"I want to make sure we're including women of color, because their experiences are different from ours. You know, as a white woman, I'm treated differently than a woman of color. And we want to make sure we're making a place for everybody. And not just women — those that are non-binary, or men that want to be supporters. We want to make a more inclusive industry and really make a difference."

Creating safety starts with conversations

Starting conversations and working together on the difficult issues in an open way, including sexual harassment and safety questions, whether at industry events or after-hours venues or even at companies during regular operations, is a vital starting point.

"What we encounter as women, you know, from a sexual harassment standpoint, you know, varies from person to person," Alvarado-Miranda said. "It's inappropriate, it's unwarranted and unwanted." She summoned her courage to share some of her experiences in a blog a few years ago. "And some of the responses that I got from men were, 'Well, I've seen stuff go on, I just didn't know what to do. I saw my colleague being groped, God forbid, I didn't know what to do.' To me, it's shocking and disgusting. At the same time, you didn't know what to do, you saw something that was inappropriate happening, that was not right. And yet, you didn't stand up."

Unfortunately, Alvarado-Miranda said, there is still something of a hush-hush culture or a shame culture around these issues, and those who experience or witness inappropriate behavior often feel pressured not to say anything.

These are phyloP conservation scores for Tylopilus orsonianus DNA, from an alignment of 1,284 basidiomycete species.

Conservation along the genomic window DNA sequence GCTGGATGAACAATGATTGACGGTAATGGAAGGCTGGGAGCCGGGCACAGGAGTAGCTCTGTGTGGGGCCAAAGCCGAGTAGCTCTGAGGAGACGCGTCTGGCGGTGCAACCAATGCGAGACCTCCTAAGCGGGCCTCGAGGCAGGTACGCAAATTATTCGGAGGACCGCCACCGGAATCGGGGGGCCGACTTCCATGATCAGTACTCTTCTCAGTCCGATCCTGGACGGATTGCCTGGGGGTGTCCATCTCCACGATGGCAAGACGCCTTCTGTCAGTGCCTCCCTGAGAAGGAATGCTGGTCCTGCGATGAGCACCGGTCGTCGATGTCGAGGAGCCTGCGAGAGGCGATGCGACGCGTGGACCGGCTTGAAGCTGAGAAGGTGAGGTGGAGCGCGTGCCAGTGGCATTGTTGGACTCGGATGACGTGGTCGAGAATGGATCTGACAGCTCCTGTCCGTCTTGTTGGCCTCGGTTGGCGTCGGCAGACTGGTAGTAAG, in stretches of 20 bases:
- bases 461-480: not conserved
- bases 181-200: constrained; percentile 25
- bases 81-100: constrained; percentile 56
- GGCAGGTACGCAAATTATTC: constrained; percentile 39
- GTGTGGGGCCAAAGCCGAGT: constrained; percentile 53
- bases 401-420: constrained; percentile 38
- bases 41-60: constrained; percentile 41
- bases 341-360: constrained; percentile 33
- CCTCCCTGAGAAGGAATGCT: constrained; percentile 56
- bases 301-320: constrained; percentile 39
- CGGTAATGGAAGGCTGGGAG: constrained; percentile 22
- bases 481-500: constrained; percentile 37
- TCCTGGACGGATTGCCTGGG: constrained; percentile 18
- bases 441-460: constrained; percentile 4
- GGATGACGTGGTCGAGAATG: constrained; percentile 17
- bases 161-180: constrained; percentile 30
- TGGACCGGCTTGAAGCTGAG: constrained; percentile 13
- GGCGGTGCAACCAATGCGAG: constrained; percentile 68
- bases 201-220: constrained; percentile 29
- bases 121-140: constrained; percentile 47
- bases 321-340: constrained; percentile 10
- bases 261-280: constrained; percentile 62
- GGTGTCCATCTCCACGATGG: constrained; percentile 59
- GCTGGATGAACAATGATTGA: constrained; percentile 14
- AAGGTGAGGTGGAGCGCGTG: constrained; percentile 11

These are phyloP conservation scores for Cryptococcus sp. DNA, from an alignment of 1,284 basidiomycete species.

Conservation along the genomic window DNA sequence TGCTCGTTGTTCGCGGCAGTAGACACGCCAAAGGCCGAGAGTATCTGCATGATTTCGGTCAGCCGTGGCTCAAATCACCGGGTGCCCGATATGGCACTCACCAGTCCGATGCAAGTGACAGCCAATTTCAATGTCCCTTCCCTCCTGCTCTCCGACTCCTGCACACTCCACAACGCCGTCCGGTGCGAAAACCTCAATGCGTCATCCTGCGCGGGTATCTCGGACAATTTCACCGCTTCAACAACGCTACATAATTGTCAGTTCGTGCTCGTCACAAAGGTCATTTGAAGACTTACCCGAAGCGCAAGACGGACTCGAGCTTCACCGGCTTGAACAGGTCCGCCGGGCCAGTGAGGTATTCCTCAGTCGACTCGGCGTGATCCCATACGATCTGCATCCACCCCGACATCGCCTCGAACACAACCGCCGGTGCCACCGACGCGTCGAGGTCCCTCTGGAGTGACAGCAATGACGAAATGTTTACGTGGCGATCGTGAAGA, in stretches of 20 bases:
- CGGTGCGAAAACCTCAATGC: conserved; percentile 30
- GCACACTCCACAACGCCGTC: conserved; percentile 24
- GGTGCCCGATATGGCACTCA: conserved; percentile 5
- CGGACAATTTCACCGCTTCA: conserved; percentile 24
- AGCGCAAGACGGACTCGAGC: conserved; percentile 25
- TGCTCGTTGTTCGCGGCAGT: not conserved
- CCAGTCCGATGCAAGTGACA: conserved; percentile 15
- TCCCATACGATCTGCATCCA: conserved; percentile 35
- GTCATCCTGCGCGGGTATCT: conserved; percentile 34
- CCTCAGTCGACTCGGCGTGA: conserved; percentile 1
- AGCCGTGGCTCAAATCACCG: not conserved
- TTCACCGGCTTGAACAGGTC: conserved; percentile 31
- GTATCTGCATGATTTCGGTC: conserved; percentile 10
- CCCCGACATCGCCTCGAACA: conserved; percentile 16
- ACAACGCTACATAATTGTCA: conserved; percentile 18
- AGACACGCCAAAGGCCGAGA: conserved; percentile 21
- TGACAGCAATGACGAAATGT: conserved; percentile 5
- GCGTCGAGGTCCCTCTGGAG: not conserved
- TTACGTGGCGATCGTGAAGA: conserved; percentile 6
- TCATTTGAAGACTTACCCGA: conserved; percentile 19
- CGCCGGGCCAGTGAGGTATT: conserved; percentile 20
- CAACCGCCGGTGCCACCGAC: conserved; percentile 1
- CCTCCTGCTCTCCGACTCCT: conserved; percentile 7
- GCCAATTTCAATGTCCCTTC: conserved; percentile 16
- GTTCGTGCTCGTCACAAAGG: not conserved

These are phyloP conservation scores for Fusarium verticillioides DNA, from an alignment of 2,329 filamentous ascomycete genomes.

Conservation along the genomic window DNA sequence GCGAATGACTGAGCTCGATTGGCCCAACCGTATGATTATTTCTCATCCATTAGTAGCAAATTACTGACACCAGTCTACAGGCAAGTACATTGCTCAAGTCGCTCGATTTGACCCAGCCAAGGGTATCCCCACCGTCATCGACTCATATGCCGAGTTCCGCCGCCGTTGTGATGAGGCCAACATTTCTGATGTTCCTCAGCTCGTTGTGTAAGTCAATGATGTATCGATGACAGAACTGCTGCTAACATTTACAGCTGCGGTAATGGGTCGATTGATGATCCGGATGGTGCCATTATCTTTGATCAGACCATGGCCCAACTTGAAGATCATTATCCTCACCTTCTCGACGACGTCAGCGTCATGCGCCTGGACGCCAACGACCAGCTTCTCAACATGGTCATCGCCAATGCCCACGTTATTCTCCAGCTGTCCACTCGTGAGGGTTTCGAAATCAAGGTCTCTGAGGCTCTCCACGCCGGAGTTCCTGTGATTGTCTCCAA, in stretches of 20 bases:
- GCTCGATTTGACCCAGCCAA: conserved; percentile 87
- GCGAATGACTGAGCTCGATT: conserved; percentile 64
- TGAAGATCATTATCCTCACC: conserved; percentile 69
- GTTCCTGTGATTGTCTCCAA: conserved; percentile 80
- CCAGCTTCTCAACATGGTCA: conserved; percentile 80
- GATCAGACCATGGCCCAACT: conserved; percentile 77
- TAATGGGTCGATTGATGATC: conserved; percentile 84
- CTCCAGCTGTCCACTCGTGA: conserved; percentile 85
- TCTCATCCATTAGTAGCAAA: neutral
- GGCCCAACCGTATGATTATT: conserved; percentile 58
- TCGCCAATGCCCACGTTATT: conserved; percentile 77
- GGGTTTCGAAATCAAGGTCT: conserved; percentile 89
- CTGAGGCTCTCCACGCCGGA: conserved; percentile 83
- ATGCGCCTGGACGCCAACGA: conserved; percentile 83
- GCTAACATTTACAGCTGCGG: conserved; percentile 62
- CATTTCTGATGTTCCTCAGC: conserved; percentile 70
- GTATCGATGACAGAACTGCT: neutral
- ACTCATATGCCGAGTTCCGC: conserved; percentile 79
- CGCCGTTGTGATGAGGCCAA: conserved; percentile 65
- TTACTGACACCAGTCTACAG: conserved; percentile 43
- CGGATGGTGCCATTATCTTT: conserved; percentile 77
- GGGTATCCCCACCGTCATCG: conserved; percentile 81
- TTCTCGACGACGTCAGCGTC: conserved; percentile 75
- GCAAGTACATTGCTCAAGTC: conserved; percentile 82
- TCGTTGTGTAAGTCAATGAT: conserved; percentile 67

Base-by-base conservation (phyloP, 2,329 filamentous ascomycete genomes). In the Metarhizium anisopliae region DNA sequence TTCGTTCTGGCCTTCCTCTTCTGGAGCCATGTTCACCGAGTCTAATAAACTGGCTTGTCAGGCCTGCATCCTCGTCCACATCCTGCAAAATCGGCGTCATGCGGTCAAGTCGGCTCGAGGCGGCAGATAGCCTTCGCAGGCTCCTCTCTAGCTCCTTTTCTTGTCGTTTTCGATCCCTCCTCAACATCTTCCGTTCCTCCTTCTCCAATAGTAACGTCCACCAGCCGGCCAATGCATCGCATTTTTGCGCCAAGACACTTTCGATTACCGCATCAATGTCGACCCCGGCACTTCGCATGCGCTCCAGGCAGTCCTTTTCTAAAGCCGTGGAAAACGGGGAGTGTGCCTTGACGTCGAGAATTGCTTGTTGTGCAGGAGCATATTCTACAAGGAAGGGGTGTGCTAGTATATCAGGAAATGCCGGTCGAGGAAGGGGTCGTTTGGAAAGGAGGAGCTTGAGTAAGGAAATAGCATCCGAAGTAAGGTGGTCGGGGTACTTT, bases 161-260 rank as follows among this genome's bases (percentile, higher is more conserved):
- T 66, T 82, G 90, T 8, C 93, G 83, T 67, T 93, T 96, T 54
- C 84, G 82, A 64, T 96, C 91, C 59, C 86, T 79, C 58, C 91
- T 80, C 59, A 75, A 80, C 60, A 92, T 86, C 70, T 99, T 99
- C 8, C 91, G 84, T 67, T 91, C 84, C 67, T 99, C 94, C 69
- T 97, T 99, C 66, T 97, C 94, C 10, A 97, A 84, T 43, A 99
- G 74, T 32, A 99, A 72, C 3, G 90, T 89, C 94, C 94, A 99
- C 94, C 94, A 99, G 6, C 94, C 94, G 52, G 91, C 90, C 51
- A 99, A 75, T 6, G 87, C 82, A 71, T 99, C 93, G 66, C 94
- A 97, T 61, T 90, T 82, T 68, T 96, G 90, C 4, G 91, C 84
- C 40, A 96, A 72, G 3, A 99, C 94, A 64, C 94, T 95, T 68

"And for me, this issue specifically, is something that we have to educate people about — if you feel like you're being harassed, if you're feeling off, if something's not right — you need to have those governing bodies that you can go to, to say something," she said.

Creating a culture where women and men both feel empowered to speak up is the key.

"And this is not how to be combative," Alvarado-Miranda added. "It's how to speak up and how to mitigate and help somebody... Going forward, these victims really need to have a safe place, they need to have some potential guidance after the fact on how to report and how to feel better and then return to the workforce and return to these events. I've also had ladies tell me — and, you know, this is really sad — 'I don't want to go to that networking event, because I know something's gonna happen.'"

A younger, incoming generation of executives and event managers have begun pushing for alcohol-free event options, not only to foster safer environments for all but to be inclusive of those who don't imbibe alcohol for personal or religious reasons. It's part of a bigger push towards inclusiveness and empathy, both Dutta and Alvarado-Miranda noted, and it's the perfect time to join together and work out ways to build on this progress.

Beyond ethical considerations, data consistently shows that the more diverse and inclusive the industry becomes, the higher retention, productivity, and profits become.

Echoing industry leaders like Stephen Dorsey and Michelle Montazieri, the growing change movement leans heavily on the power of data-based decision making, in which data consistently show the value of "doing good to do well."